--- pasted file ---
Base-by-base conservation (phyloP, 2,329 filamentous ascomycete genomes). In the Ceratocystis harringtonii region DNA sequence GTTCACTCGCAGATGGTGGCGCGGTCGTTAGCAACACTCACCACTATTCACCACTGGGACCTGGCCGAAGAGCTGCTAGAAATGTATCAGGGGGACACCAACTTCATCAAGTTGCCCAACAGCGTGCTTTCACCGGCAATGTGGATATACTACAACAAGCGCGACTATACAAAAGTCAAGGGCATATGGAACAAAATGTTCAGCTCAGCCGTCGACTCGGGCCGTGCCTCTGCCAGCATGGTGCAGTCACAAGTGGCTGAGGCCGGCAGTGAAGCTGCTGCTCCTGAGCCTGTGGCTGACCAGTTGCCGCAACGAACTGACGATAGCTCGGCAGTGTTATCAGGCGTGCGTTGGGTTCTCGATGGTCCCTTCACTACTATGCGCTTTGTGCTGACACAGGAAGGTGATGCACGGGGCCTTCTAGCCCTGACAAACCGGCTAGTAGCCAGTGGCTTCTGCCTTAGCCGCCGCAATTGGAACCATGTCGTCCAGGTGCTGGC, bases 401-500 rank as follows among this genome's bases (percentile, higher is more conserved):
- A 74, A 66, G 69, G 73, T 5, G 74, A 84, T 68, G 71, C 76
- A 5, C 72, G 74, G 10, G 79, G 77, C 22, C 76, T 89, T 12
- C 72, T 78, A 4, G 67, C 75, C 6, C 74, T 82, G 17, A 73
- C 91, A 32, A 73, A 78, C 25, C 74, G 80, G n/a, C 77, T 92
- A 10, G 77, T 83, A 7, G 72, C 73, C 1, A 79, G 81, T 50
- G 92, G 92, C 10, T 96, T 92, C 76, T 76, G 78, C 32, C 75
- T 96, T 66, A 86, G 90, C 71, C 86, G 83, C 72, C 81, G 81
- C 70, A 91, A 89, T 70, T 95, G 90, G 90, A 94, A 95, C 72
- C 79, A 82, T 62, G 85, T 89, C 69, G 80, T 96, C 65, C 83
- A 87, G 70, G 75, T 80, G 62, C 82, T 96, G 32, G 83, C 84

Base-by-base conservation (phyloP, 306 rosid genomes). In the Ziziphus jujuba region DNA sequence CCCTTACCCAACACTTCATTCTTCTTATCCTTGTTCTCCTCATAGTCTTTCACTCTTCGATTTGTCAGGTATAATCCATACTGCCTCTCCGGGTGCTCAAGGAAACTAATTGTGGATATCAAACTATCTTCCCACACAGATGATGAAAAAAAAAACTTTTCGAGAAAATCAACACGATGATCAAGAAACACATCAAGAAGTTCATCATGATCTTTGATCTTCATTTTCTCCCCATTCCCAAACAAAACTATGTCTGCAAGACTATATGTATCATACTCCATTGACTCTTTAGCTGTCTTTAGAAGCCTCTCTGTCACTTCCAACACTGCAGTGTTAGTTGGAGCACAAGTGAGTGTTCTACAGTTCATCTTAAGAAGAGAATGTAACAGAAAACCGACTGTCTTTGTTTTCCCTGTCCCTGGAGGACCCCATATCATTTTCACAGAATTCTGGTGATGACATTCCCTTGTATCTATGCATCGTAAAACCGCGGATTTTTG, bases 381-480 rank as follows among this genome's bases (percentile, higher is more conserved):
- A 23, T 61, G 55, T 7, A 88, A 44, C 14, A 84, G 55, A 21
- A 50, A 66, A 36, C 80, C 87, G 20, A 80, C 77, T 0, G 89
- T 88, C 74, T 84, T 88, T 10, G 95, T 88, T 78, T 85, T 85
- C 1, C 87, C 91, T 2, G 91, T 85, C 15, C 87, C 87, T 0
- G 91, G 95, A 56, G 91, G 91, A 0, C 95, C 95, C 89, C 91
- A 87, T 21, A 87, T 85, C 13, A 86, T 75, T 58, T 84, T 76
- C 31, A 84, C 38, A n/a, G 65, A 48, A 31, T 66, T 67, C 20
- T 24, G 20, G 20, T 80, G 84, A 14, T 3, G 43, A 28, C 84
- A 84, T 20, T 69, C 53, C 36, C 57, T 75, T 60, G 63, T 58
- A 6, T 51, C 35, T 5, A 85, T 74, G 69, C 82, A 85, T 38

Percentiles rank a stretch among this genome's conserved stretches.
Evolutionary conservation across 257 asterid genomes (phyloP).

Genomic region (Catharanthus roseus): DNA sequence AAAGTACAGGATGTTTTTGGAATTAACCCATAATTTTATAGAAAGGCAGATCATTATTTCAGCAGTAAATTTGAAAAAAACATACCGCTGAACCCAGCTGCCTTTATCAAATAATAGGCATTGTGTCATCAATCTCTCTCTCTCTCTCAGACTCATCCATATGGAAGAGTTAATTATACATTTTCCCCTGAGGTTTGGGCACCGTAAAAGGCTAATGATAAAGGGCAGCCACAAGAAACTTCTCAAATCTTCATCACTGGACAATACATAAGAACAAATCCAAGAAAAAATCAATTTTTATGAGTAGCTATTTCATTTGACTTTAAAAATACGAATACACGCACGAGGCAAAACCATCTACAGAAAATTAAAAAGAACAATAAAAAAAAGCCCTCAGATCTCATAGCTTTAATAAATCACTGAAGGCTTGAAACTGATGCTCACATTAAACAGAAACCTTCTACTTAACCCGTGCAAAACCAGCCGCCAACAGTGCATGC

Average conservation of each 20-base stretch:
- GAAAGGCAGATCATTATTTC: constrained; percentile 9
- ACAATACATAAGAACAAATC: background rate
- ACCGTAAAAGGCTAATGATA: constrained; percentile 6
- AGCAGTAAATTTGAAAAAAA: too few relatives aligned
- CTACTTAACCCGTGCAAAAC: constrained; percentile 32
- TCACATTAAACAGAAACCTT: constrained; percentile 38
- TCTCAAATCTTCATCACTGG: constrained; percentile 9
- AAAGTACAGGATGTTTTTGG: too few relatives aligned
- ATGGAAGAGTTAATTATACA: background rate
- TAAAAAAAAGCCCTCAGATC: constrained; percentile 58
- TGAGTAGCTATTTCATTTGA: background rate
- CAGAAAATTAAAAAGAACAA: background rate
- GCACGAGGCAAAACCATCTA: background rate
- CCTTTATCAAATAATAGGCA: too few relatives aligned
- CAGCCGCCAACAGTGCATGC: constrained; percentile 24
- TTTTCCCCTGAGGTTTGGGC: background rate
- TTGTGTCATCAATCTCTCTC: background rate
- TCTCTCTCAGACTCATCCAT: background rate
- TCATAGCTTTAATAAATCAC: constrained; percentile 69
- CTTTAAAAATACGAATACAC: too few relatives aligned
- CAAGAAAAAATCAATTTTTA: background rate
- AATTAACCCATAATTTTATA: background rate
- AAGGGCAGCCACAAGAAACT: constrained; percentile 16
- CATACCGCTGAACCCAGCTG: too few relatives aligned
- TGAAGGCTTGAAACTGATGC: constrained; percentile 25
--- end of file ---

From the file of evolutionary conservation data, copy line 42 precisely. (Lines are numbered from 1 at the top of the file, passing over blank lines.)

- TTTTCCCCTGAGGTTTGGGC: background rate